New Corrections Laws Promise Montana Money Savings
Governor Steve Bullock formally signed a slate of bills today aiming to address the state’s problem of overcrowded prisons.
A study released by the Council of State Governments Justice Center this January found that the number of people imprisoned in Montana was expected to grow by 13 percent over the next six years, which could cost the state at least $50 million to manage.
Lawmakers passed more than a half dozen bills this legislative session to address the issue.
In a ceremony held at the Governor’s office Wednesday, Missoula County Sheriff T.J. McDermott praised that work.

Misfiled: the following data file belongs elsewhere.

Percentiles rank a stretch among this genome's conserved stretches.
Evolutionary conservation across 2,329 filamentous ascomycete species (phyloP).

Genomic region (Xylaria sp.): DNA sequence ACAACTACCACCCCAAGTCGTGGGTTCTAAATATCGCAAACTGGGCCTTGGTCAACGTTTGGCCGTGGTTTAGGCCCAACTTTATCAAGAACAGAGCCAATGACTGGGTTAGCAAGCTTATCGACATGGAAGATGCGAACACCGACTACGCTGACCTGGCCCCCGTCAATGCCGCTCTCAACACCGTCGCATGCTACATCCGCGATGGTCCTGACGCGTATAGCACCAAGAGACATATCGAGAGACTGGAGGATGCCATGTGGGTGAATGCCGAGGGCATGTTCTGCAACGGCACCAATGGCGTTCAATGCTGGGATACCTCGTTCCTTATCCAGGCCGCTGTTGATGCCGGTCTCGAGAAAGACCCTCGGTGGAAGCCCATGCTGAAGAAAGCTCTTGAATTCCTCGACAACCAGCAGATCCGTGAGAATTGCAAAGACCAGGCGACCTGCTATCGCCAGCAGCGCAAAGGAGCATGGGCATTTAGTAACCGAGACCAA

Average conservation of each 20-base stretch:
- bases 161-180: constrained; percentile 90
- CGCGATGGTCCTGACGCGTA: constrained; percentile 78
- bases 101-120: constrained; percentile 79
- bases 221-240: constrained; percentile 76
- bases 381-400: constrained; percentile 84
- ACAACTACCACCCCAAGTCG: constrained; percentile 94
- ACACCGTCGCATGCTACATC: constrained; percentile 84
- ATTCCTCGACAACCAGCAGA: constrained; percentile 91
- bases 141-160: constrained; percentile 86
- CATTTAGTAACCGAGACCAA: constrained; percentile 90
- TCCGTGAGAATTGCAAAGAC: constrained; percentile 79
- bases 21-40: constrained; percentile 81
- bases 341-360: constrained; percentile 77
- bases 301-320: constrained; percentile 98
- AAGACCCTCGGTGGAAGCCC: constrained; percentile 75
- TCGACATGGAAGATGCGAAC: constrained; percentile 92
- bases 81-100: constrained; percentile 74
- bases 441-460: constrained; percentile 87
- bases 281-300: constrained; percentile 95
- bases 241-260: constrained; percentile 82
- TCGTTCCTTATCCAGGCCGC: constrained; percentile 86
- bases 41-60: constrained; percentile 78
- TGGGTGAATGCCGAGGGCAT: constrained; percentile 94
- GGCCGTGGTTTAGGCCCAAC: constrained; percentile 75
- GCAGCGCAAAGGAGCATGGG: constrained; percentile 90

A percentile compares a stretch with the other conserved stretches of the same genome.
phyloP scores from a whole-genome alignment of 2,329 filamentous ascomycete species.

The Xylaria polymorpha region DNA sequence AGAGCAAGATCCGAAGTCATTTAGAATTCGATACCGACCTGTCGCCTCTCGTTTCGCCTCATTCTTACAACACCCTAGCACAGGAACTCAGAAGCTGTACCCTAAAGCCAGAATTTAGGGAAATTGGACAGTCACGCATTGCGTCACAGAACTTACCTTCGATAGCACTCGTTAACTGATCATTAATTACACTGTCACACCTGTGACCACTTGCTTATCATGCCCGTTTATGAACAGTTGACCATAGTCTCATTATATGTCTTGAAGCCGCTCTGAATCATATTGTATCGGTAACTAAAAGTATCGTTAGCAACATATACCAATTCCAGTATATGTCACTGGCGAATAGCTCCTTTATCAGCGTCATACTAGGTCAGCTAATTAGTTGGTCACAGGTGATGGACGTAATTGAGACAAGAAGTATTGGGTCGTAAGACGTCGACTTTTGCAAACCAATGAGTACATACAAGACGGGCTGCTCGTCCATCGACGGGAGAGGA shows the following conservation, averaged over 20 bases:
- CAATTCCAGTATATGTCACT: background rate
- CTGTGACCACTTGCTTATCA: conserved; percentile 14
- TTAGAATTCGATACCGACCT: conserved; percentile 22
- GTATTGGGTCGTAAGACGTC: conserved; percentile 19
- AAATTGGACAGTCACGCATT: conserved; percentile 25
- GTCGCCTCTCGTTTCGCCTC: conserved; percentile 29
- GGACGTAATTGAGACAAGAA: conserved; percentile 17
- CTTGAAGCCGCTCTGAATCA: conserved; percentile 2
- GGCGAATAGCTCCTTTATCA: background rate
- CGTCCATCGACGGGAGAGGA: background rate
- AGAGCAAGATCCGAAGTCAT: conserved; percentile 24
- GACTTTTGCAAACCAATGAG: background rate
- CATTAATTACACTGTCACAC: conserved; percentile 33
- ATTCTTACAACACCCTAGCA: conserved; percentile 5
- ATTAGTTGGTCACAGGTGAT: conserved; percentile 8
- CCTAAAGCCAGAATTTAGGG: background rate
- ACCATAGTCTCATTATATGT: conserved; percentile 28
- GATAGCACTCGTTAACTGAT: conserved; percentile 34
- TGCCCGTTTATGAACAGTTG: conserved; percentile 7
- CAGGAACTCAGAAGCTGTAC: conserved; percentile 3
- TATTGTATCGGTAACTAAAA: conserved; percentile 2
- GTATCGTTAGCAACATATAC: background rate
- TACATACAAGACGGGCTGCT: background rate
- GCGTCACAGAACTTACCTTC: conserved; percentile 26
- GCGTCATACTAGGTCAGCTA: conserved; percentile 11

“An issue that I deal with as Sheriff is overcrowding," McDermott said. "I’m so proud to be here today and recognize the hard work to bring forward results that will free up bed spaces in our facilities for the people who commit serious crimes. And take a look at other alternatives for people with substance abuse issues and mental health issues and relieve the burden on the county jails.”
The Governor’s office says under the new laws, the state saves tens of million in prison costs by revising penalties for certain drug charges, reducing the number of people awaiting trial who are in jail, and increasing mental health treatment options for people who’ve been released.